Routine sight test at Bingham Specsavers helps save former Nottingham Forest and Manchester United footballer’s sight
If it hadn’t been for a routine sight test, a former Nottingham Forest and Manchester United striker could have lost the sight in his left eye.
When 75-year-old Ian Storey-Moore — who is best known locally for his 105 goals for Forest between 1962 and 1972 — made the trip to his usual Bingham-based opticians for his annual visual check-up, he had not been experiencing any issues, so wasn’t prepared for what was to come.
Storey-Moore was treated by Amit Rana, optician and store director of Specsavers, on Eaton Place, whose diagnoses of a detached retina proved to be pivotal in saving the former footballer’s sight.
“I have been going to Specsavers in Bingham since it opened three years ago,” said Storey-Moore.
“After Amit had carried out the eye examination — which included a hospital-grade scan of my eyes — he advised me that he thought I might have a detached retina and so rang the hospital right away.
“It was a bit of a shock.”
The scan called OCT (optical coherence tomography) uses light to take more than 1,000 images of the back of the eye and beyond, looking right back to the optic nerve and creating a cross-section view.
This was key in helping to identify the retinal detachment.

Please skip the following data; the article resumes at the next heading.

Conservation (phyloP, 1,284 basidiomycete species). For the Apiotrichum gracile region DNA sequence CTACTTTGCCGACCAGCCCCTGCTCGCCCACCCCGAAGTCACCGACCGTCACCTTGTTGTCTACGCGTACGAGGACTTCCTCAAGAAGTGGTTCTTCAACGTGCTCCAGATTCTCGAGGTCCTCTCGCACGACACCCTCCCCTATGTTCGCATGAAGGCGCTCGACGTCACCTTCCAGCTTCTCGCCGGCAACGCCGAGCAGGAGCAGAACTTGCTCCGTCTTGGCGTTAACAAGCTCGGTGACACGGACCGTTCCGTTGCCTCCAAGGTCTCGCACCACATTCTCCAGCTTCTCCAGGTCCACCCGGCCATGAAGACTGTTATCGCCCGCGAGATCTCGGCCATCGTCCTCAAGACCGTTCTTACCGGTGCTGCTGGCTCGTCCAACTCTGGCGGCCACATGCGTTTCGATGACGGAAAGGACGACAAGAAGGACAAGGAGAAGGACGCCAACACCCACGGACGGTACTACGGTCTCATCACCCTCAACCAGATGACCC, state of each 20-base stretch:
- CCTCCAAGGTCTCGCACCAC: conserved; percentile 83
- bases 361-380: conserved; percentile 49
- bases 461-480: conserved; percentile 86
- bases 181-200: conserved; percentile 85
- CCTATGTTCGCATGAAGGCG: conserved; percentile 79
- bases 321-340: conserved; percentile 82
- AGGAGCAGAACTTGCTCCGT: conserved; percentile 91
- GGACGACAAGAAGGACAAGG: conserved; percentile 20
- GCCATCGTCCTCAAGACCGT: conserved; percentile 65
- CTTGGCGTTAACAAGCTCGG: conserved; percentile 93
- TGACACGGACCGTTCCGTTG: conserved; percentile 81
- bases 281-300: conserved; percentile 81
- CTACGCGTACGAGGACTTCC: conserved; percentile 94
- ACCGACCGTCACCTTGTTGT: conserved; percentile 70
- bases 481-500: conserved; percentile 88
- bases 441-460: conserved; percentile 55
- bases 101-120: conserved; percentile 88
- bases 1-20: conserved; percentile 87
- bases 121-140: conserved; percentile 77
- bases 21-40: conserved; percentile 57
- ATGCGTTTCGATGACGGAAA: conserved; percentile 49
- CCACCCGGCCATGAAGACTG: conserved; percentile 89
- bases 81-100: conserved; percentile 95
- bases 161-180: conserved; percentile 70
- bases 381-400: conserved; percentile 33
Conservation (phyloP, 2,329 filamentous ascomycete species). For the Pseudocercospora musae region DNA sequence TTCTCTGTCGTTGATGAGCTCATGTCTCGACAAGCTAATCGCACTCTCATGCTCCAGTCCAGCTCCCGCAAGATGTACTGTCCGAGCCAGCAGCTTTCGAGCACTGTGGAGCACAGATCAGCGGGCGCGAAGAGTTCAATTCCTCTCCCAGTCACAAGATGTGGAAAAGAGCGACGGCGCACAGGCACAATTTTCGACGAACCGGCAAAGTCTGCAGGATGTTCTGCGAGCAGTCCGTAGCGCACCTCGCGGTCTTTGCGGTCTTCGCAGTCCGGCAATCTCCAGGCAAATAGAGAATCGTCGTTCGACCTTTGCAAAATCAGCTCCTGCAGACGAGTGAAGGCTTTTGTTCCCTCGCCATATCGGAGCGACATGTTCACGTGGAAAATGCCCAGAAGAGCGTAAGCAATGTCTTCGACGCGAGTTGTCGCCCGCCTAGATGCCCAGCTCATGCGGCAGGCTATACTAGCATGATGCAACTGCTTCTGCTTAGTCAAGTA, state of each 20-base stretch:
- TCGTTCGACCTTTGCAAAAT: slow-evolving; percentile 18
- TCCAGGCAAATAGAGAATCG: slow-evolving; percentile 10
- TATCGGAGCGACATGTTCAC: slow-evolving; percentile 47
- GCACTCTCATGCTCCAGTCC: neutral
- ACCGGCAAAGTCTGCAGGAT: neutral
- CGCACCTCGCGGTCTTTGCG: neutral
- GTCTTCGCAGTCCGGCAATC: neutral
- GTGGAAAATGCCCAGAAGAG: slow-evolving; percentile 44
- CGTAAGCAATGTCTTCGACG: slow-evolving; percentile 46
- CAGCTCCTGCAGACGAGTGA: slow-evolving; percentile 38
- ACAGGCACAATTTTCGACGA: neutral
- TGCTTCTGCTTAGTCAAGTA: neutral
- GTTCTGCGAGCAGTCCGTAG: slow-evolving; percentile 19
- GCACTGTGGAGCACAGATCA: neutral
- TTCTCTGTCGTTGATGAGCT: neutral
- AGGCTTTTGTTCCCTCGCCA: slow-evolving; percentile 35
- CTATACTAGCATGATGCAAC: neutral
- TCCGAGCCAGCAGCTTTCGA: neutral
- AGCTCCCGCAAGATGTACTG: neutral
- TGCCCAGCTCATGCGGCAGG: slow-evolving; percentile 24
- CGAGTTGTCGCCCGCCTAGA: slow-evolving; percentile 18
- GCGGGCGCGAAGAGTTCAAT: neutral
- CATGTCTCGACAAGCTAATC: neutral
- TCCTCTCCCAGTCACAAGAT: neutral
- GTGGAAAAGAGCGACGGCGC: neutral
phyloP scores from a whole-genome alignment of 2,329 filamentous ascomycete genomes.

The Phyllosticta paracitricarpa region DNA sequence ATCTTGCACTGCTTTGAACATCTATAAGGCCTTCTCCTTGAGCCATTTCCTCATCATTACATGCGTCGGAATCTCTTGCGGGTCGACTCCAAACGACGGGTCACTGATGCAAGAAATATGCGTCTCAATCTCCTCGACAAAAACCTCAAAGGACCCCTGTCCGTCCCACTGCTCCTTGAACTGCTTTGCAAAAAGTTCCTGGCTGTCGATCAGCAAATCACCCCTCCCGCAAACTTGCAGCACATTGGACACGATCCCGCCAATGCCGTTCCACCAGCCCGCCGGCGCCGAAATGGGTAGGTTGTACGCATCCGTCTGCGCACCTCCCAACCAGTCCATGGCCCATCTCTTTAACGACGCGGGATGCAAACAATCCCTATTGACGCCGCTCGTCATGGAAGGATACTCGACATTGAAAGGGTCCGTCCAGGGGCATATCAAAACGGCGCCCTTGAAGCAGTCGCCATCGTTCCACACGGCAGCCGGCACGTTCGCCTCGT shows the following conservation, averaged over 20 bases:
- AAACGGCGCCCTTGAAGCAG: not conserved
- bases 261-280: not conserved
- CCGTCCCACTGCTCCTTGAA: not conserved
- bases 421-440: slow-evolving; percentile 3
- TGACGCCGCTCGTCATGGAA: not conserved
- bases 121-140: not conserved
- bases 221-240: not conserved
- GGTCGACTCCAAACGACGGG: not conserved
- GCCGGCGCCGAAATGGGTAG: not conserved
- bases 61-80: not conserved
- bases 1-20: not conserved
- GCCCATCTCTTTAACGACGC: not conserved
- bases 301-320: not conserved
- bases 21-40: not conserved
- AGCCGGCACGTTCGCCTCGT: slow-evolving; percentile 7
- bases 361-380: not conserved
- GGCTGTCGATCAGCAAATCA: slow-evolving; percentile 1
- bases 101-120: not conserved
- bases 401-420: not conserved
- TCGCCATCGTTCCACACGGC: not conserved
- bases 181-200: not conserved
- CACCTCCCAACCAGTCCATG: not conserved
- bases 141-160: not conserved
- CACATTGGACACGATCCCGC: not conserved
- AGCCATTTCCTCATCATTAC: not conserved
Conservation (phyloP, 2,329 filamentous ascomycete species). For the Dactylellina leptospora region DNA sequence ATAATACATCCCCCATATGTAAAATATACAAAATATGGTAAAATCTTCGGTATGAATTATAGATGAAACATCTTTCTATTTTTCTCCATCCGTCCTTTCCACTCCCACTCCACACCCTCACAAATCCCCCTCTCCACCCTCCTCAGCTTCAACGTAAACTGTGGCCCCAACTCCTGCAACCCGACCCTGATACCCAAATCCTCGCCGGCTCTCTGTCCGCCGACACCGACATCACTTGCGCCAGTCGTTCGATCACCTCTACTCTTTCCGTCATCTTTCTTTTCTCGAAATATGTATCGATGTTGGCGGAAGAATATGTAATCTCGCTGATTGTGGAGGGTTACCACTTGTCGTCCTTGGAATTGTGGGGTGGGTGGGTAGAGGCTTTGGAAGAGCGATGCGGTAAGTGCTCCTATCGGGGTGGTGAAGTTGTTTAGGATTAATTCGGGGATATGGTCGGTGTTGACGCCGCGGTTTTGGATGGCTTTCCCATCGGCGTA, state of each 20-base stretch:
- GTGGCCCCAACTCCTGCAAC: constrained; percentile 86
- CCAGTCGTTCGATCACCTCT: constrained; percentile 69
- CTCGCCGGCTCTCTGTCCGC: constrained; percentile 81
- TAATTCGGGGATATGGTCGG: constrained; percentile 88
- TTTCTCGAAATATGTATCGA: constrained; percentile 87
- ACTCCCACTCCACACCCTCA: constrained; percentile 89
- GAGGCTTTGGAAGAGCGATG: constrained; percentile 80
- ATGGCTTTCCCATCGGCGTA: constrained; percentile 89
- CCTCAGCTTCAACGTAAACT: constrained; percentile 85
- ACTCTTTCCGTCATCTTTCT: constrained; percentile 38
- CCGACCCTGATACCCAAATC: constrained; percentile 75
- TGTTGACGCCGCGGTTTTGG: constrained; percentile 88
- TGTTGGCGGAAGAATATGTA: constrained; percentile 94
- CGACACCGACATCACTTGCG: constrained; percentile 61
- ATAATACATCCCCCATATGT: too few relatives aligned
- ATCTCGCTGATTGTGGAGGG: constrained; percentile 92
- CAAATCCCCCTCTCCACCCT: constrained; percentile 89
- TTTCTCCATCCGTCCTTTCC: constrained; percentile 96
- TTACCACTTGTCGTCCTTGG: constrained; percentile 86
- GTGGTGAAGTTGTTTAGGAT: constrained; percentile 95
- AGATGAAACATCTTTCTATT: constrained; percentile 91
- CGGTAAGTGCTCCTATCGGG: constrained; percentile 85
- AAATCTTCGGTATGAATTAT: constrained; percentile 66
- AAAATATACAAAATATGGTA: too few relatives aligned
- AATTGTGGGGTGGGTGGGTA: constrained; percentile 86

“Using the OCT meant I could look deeper into Ian’s eye to get an accurate picture of their structures and ultimately help identify the issue,” said Rana.
“The added benefit of the scan is that we can store the customer’s OCT images so they can note changes over time — a real benefit to the monitoring of someone’s overall eye health.”
Rana’s suspected diagnosis of a detached retina was confirmed when Storey-Moore arrived at Queen’s hospital in Nottingham later that day.
He underwent surgery, under local anaesthetic, to repair the tear and was discharged a few days later before convalescing for ten days at home.
The retina is the light-sensitive layer of tissue that lines the back of the eye.
It’s responsible for receiving light and translating it into electrical signals to send to the brain, where it creates the images we see.
“If it hadn’t been for that routine appointment and Amit’s expertise, I could have lost the sight in my eye,” said Storey-Moore.
“It doesn’t bear thinking about.”
Rana said he was delighted to hear about Storey-Moore’s quick recovery.
He said: “Stories like his do show the importance of seeing your optician regularly.
“And of course of making an appointment right away if you notice any changes to your vision or experience any problems.”
He also advised residents to ensure they take part in routine eye testing.
Personal protective equipment and all testing equipment and frames are sanitised after each use.
Specsavers has also introduced a new in-store role to re-assure customers who may feel apprehensive about visiting the opticians after lockdown.
Its customer care guide will greet customers on arrival and will also assist customers through the new testing process.